KMT Source Materials

DDSTranslation again, and here is the batch of miscellaneous files I mentioned before that should contain all (or most) of the work that was done to create this translation.

These files are being provided as-is, and I claim no responsibility if they end up erasing or deleting your PC. But it should all be safe.

The archive consists of the 65816 assembler code that I wrote to change the game’s functions, the text editor that I wrote in Java that allows easy modification of the dialogue in the game, and assorted text files containing the Japanese script, translations and my own personal notes.

These are being provided for those who are curious about the extent of work that’s been done with the translation, and also to help those who may be interested in localizing the game in their own language.

Kyuuyaku Megami Tensei – Finally released

DDSTranslation here, with news about the Kyuuyaku translation that’s been in the works for almost 4 years now. It’s been a long time coming, and I deeply apologize to everyone that’s been waiting for this to be completed.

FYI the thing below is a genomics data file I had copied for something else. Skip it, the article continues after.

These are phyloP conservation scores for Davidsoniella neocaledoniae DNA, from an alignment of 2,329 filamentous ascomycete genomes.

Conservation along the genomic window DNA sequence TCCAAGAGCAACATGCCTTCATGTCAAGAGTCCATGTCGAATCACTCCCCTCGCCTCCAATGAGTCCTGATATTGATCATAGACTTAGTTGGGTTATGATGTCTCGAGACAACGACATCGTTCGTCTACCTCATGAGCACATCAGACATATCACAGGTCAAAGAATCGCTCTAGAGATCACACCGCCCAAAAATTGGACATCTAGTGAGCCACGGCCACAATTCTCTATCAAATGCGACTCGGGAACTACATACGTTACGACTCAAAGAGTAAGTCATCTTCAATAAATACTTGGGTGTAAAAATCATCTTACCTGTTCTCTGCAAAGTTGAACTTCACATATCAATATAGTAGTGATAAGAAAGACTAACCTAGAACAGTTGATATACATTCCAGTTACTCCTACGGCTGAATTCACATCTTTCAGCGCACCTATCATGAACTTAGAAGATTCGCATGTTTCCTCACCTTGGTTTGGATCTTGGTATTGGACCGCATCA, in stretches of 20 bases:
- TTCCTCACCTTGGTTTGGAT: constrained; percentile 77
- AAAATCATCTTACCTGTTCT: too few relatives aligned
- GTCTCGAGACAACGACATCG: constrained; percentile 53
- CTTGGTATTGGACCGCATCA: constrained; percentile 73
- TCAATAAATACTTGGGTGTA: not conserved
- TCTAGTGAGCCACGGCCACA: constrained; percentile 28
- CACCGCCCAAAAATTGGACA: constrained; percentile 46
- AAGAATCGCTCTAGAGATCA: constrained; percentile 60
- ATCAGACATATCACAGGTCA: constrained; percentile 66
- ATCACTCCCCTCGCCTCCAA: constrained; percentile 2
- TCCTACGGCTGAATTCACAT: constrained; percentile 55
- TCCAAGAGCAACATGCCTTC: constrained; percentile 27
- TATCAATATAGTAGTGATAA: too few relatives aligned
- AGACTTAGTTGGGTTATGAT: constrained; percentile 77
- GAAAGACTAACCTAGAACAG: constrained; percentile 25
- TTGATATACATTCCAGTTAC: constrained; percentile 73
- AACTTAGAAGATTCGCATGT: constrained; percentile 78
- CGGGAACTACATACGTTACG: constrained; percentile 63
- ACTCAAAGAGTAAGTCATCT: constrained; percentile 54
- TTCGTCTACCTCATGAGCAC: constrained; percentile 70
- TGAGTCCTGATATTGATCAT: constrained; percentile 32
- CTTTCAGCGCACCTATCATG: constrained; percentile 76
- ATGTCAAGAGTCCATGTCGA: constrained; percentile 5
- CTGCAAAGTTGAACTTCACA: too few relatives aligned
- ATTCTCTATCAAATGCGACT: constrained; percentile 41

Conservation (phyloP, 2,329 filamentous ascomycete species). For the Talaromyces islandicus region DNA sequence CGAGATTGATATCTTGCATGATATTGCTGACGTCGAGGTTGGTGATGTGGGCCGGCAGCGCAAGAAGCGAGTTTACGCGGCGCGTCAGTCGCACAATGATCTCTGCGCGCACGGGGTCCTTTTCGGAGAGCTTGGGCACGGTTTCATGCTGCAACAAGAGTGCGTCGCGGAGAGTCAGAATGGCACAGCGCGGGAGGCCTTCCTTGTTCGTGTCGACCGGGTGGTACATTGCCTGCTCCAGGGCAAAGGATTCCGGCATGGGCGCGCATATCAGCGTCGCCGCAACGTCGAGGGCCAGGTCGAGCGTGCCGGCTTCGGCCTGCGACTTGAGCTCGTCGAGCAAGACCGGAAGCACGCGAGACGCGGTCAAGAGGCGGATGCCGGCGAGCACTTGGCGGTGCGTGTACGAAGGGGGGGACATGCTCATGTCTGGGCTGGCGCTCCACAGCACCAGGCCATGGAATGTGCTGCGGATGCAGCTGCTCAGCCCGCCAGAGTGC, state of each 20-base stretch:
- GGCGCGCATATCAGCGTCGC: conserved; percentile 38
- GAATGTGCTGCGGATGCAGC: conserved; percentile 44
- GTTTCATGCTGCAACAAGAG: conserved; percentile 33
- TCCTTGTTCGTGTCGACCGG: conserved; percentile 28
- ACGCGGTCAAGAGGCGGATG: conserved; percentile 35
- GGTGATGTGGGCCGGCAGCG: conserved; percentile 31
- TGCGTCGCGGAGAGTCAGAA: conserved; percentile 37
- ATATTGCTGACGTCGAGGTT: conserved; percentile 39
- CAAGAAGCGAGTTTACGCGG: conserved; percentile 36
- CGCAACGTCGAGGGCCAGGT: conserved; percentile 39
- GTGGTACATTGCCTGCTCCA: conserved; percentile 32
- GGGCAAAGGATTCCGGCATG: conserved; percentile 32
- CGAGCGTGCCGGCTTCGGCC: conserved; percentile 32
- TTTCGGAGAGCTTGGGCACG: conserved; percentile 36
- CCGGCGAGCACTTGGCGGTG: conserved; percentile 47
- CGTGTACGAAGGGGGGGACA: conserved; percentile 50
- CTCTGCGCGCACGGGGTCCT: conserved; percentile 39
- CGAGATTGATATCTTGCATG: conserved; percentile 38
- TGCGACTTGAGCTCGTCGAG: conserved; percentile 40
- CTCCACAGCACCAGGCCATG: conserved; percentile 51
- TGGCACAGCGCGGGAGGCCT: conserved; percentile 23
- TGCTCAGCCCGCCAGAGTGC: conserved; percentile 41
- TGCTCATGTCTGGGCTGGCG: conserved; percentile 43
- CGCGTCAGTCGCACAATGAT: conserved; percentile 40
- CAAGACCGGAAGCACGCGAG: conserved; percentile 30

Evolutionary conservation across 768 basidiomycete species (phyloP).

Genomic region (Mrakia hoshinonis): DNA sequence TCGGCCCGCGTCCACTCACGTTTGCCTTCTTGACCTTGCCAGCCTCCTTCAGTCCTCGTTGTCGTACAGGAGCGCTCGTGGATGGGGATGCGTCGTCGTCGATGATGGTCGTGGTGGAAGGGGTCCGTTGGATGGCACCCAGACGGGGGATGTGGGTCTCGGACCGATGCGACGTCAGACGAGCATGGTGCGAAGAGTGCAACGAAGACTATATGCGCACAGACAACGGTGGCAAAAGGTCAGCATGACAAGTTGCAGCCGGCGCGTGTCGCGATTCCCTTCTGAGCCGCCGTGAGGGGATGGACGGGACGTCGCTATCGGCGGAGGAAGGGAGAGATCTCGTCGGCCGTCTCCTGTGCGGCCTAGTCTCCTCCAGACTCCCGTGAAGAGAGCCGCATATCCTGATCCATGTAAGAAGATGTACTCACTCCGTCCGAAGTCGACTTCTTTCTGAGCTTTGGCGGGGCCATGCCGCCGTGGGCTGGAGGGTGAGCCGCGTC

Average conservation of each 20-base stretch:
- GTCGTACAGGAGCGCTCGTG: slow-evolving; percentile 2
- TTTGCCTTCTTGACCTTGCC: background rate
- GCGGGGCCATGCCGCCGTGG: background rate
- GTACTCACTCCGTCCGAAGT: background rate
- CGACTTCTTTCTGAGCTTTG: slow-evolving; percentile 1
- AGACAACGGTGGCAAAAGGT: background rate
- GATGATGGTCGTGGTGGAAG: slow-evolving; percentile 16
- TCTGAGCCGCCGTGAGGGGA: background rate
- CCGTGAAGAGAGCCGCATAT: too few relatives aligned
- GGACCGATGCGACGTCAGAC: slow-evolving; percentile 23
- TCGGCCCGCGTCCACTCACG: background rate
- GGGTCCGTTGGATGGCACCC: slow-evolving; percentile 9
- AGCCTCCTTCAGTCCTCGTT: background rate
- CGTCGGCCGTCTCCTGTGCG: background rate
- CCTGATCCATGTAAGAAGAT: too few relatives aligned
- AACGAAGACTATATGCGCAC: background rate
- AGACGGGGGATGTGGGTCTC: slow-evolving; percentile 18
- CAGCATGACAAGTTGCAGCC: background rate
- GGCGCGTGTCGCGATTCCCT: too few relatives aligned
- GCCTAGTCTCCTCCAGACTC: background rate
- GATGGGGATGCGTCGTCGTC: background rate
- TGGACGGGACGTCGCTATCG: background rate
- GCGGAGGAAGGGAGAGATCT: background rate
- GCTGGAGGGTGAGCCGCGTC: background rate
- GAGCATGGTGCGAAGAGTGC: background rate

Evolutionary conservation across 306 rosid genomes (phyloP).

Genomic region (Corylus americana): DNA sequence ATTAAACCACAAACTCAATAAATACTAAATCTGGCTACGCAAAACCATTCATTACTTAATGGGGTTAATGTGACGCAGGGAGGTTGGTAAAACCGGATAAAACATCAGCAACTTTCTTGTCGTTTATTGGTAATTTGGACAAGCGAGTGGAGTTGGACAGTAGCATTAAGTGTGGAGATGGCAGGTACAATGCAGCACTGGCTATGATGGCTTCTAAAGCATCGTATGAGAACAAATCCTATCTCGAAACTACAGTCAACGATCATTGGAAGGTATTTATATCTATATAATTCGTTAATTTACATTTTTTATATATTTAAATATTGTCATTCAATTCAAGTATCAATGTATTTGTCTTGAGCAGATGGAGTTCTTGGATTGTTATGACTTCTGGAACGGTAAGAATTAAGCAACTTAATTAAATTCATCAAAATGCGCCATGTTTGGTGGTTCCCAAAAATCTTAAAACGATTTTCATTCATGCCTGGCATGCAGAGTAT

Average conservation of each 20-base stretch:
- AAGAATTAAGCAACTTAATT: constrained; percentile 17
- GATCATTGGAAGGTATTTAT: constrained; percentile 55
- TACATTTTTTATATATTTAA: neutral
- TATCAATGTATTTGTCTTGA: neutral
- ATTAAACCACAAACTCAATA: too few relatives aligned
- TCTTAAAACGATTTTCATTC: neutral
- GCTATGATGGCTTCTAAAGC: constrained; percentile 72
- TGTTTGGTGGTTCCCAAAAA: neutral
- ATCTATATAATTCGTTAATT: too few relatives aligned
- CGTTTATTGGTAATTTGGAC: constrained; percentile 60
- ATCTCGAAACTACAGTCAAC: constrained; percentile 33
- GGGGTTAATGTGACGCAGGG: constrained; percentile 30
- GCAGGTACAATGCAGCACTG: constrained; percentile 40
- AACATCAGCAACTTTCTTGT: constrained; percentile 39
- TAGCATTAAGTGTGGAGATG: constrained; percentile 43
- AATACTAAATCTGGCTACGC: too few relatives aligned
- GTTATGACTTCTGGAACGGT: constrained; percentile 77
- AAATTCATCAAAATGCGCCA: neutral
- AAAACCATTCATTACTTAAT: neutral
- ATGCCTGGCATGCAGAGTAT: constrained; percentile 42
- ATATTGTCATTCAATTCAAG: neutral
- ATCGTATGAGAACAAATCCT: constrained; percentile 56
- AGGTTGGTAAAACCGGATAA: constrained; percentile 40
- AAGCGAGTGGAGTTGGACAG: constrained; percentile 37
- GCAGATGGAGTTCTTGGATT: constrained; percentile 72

For those that just want to play, here’s the link to the patch file:

Update: Someone discovered a bug with the v1.0 release where having a partner or friend name with the max of 8 characters would cause the save and load game screens to lag and not display anything.

I’ve made a fix for it and updated the patch to v1.1. Sorry for any inconveniences.

For those interested in keeping the megaten.asm file up-to-date, all that was added was an extra “BEQ save_screen_human_name_found_01″ to lines 7411 and 7572. If inserted correctly, the two places should have operations in the order “LDA, BEQ, CMP, BEQ”. Or basically, copy the “BEQ” line and paste it above the “CMP” line.